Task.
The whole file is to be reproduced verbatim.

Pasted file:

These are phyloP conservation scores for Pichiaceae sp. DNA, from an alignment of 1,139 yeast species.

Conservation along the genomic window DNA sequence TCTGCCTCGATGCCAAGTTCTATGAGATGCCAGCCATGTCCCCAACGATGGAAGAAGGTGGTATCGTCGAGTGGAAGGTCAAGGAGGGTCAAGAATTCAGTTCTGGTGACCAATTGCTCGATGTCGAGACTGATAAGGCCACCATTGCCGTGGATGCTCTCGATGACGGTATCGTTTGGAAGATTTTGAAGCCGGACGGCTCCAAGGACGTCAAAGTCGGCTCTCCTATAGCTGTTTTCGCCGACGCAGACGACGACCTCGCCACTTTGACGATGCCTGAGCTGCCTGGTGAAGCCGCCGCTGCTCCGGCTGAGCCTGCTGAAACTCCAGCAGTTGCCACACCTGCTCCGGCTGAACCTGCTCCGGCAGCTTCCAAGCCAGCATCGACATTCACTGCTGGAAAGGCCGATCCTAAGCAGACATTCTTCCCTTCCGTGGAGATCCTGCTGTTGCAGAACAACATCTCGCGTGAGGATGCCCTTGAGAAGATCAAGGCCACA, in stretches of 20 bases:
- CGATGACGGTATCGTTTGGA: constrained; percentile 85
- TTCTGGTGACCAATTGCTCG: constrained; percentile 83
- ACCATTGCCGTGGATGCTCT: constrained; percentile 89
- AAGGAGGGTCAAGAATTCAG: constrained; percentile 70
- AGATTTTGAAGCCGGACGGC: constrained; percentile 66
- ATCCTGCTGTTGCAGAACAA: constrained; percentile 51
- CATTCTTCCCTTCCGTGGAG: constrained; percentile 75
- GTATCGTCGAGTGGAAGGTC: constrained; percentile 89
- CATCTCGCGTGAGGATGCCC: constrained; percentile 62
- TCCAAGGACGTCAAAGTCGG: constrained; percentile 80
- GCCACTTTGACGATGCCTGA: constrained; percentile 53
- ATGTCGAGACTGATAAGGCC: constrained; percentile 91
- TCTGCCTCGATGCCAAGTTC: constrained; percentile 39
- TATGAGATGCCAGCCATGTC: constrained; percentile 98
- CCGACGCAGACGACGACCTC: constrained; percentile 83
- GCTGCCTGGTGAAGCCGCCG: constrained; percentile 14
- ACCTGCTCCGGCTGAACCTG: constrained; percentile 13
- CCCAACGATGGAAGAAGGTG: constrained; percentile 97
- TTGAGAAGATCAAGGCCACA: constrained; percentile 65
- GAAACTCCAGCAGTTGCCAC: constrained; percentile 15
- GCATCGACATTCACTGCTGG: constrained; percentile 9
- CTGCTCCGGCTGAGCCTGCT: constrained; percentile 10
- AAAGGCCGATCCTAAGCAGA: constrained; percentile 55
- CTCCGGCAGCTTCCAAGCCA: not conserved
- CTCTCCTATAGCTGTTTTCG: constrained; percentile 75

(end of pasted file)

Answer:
These are phyloP conservation scores for Pichiaceae sp. DNA, from an alignment of 1,139 yeast species.

Conservation along the genomic window DNA sequence TCTGCCTCGATGCCAAGTTCTATGAGATGCCAGCCATGTCCCCAACGATGGAAGAAGGTGGTATCGTCGAGTGGAAGGTCAAGGAGGGTCAAGAATTCAGTTCTGGTGACCAATTGCTCGATGTCGAGACTGATAAGGCCACCATTGCCGTGGATGCTCTCGATGACGGTATCGTTTGGAAGATTTTGAAGCCGGACGGCTCCAAGGACGTCAAAGTCGGCTCTCCTATAGCTGTTTTCGCCGACGCAGACGACGACCTCGCCACTTTGACGATGCCTGAGCTGCCTGGTGAAGCCGCCGCTGCTCCGGCTGAGCCTGCTGAAACTCCAGCAGTTGCCACACCTGCTCCGGCTGAACCTGCTCCGGCAGCTTCCAAGCCAGCATCGACATTCACTGCTGGAAAGGCCGATCCTAAGCAGACATTCTTCCCTTCCGTGGAGATCCTGCTGTTGCAGAACAACATCTCGCGTGAGGATGCCCTTGAGAAGATCAAGGCCACA, in stretches of 20 bases:
- CGATGACGGTATCGTTTGGA: constrained; percentile 85
- TTCTGGTGACCAATTGCTCG: constrained; percentile 83
- ACCATTGCCGTGGATGCTCT: constrained; percentile 89
- AAGGAGGGTCAAGAATTCAG: constrained; percentile 70
- AGATTTTGAAGCCGGACGGC: constrained; percentile 66
- ATCCTGCTGTTGCAGAACAA: constrained; percentile 51
- CATTCTTCCCTTCCGTGGAG: constrained; percentile 75
- GTATCGTCGAGTGGAAGGTC: constrained; percentile 89
- CATCTCGCGTGAGGATGCCC: constrained; percentile 62
- TCCAAGGACGTCAAAGTCGG: constrained; percentile 80
- GCCACTTTGACGATGCCTGA: constrained; percentile 53
- ATGTCGAGACTGATAAGGCC: constrained; percentile 91
- TCTGCCTCGATGCCAAGTTC: constrained; percentile 39
- TATGAGATGCCAGCCATGTC: constrained; percentile 98
- CCGACGCAGACGACGACCTC: constrained; percentile 83
- GCTGCCTGGTGAAGCCGCCG: constrained; percentile 14
- ACCTGCTCCGGCTGAACCTG: constrained; percentile 13
- CCCAACGATGGAAGAAGGTG: constrained; percentile 97
- TTGAGAAGATCAAGGCCACA: constrained; percentile 65
- GAAACTCCAGCAGTTGCCAC: constrained; percentile 15
- GCATCGACATTCACTGCTGG: constrained; percentile 9
- CTGCTCCGGCTGAGCCTGCT: constrained; percentile 10
- AAAGGCCGATCCTAAGCAGA: constrained; percentile 55
- CTCCGGCAGCTTCCAAGCCA: not conserved
- CTCTCCTATAGCTGTTTTCG: constrained; percentile 75